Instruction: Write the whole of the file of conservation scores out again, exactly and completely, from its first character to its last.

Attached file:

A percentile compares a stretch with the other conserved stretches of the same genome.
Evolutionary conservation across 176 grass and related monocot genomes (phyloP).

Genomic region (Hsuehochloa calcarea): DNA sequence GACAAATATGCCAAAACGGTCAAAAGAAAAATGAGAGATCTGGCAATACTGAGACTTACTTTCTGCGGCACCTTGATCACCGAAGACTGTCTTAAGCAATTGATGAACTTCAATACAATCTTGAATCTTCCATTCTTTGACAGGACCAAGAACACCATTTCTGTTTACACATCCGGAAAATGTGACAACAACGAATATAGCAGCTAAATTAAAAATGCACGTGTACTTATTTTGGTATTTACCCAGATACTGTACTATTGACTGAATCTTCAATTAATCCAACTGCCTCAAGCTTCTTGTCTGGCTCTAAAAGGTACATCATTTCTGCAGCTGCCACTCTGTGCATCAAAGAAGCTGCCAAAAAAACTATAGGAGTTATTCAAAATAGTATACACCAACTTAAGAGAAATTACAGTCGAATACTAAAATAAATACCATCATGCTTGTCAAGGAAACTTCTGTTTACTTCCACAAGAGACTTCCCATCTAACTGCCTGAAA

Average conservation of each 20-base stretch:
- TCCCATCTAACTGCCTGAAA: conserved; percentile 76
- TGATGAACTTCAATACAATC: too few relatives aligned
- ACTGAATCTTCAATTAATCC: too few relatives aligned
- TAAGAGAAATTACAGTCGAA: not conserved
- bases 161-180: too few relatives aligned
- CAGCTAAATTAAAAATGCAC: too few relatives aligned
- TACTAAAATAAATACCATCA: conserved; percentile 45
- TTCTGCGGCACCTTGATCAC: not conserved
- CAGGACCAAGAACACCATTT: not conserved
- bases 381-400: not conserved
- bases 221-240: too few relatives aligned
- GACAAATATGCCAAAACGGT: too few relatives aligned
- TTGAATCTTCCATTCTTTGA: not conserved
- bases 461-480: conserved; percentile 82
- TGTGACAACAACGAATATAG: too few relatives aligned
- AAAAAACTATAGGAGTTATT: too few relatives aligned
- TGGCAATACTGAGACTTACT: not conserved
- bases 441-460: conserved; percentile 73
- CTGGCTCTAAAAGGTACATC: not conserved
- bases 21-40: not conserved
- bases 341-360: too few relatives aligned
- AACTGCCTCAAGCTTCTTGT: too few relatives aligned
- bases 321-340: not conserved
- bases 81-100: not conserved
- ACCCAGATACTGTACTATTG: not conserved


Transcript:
A percentile compares a stretch with the other conserved stretches of the same genome.
Evolutionary conservation across 176 grass and related monocot genomes (phyloP).

Genomic region (Hsuehochloa calcarea): DNA sequence GACAAATATGCCAAAACGGTCAAAAGAAAAATGAGAGATCTGGCAATACTGAGACTTACTTTCTGCGGCACCTTGATCACCGAAGACTGTCTTAAGCAATTGATGAACTTCAATACAATCTTGAATCTTCCATTCTTTGACAGGACCAAGAACACCATTTCTGTTTACACATCCGGAAAATGTGACAACAACGAATATAGCAGCTAAATTAAAAATGCACGTGTACTTATTTTGGTATTTACCCAGATACTGTACTATTGACTGAATCTTCAATTAATCCAACTGCCTCAAGCTTCTTGTCTGGCTCTAAAAGGTACATCATTTCTGCAGCTGCCACTCTGTGCATCAAAGAAGCTGCCAAAAAAACTATAGGAGTTATTCAAAATAGTATACACCAACTTAAGAGAAATTACAGTCGAATACTAAAATAAATACCATCATGCTTGTCAAGGAAACTTCTGTTTACTTCCACAAGAGACTTCCCATCTAACTGCCTGAAA

Average conservation of each 20-base stretch:
- TCCCATCTAACTGCCTGAAA: conserved; percentile 76
- TGATGAACTTCAATACAATC: too few relatives aligned
- ACTGAATCTTCAATTAATCC: too few relatives aligned
- TAAGAGAAATTACAGTCGAA: not conserved
- bases 161-180: too few relatives aligned
- CAGCTAAATTAAAAATGCAC: too few relatives aligned
- TACTAAAATAAATACCATCA: conserved; percentile 45
- TTCTGCGGCACCTTGATCAC: not conserved
- CAGGACCAAGAACACCATTT: not conserved
- bases 381-400: not conserved
- bases 221-240: too few relatives aligned
- GACAAATATGCCAAAACGGT: too few relatives aligned
- TTGAATCTTCCATTCTTTGA: not conserved
- bases 461-480: conserved; percentile 82
- TGTGACAACAACGAATATAG: too few relatives aligned
- AAAAAACTATAGGAGTTATT: too few relatives aligned
- TGGCAATACTGAGACTTACT: not conserved
- bases 441-460: conserved; percentile 73
- CTGGCTCTAAAAGGTACATC: not conserved
- bases 21-40: not conserved
- bases 341-360: too few relatives aligned
- AACTGCCTCAAGCTTCTTGT: too few relatives aligned
- bases 321-340: not conserved
- bases 81-100: not conserved
- ACCCAGATACTGTACTATTG: not conserved